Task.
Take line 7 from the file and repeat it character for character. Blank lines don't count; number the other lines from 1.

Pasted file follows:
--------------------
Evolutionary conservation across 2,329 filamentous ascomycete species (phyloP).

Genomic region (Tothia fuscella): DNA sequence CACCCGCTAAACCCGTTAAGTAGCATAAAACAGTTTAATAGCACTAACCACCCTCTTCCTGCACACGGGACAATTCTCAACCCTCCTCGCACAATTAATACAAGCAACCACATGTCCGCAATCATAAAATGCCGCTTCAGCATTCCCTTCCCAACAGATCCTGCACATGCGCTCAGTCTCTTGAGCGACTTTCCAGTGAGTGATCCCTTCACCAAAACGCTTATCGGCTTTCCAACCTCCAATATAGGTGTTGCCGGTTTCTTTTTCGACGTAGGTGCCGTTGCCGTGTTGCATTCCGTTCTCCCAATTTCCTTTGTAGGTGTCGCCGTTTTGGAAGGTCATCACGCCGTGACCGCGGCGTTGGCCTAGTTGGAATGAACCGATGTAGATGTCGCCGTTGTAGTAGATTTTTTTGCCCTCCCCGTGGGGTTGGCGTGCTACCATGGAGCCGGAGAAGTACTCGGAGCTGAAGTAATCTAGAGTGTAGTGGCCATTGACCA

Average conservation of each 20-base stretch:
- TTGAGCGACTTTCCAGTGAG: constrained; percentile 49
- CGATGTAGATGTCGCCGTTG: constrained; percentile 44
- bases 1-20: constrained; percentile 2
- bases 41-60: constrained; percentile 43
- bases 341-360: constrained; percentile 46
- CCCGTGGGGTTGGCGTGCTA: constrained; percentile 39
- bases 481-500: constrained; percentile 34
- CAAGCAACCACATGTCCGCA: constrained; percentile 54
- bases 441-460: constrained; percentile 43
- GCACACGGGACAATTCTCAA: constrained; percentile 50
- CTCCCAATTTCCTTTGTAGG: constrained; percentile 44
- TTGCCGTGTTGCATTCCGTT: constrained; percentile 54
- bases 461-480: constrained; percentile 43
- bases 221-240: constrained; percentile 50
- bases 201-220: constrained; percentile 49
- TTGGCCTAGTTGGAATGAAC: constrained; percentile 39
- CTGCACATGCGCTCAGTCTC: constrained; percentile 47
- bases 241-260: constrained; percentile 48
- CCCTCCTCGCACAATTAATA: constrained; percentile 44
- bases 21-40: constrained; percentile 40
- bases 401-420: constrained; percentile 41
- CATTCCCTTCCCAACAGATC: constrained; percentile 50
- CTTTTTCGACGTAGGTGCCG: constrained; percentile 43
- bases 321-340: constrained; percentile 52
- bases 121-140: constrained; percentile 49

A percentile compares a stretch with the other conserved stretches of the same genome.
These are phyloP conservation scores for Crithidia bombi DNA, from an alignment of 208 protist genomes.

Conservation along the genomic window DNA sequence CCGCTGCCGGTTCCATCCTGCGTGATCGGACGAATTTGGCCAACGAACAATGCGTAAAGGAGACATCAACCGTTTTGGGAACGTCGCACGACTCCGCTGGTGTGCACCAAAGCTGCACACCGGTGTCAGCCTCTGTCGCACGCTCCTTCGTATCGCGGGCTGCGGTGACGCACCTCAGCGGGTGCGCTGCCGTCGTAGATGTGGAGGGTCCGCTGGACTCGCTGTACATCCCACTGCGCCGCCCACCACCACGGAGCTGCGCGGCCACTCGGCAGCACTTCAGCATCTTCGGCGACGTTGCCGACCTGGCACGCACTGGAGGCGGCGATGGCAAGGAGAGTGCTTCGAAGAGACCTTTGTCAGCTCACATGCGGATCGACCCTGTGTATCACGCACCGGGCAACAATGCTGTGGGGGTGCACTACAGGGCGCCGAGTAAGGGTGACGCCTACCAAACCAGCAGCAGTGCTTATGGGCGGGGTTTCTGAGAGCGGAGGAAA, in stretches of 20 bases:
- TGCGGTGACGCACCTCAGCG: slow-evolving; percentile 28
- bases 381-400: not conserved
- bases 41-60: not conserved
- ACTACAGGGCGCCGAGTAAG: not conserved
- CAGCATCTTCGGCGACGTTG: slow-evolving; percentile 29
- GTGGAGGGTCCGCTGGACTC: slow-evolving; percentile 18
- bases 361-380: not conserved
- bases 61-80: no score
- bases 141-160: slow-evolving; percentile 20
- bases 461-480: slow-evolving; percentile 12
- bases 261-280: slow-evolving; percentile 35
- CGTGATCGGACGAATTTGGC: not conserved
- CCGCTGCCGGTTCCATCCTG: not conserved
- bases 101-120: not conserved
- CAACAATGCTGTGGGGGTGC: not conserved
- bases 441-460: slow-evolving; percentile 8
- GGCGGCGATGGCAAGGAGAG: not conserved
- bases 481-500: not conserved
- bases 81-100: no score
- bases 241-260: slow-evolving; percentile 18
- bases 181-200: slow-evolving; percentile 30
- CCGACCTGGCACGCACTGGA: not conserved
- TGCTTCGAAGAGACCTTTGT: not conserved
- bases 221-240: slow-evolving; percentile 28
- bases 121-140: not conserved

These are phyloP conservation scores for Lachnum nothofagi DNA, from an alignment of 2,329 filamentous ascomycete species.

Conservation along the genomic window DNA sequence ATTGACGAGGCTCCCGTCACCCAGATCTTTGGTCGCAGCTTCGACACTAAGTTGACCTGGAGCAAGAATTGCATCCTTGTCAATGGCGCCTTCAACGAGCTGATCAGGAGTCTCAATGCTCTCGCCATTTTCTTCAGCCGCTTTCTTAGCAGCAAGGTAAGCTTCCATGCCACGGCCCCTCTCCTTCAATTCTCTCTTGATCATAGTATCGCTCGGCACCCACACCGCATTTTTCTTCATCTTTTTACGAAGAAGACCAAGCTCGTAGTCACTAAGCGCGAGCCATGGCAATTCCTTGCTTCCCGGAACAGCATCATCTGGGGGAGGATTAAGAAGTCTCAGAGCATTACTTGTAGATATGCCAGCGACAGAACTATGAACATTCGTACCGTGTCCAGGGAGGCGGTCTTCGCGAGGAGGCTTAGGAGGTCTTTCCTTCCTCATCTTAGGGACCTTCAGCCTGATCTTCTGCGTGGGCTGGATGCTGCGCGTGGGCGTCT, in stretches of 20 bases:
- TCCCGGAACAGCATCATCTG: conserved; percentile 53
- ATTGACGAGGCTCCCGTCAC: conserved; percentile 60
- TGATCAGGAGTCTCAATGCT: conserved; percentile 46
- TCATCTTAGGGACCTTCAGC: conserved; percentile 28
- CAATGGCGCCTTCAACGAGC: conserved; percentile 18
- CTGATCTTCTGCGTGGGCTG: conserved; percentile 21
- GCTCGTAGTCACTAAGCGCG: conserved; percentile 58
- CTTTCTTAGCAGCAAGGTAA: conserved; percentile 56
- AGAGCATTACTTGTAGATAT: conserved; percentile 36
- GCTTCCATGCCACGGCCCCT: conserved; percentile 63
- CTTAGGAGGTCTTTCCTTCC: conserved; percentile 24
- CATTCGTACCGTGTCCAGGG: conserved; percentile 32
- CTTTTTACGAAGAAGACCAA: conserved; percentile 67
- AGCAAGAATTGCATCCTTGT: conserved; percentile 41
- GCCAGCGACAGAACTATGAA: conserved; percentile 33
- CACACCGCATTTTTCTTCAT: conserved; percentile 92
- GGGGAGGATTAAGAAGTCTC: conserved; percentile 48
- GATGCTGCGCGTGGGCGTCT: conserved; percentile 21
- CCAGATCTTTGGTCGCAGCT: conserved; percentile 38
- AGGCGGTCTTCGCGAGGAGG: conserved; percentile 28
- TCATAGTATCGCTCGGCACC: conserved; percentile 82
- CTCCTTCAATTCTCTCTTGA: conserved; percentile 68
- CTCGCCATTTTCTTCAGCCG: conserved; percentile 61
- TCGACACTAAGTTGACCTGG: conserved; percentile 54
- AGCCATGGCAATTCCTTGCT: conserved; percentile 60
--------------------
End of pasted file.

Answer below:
- bases 41-60: constrained; percentile 43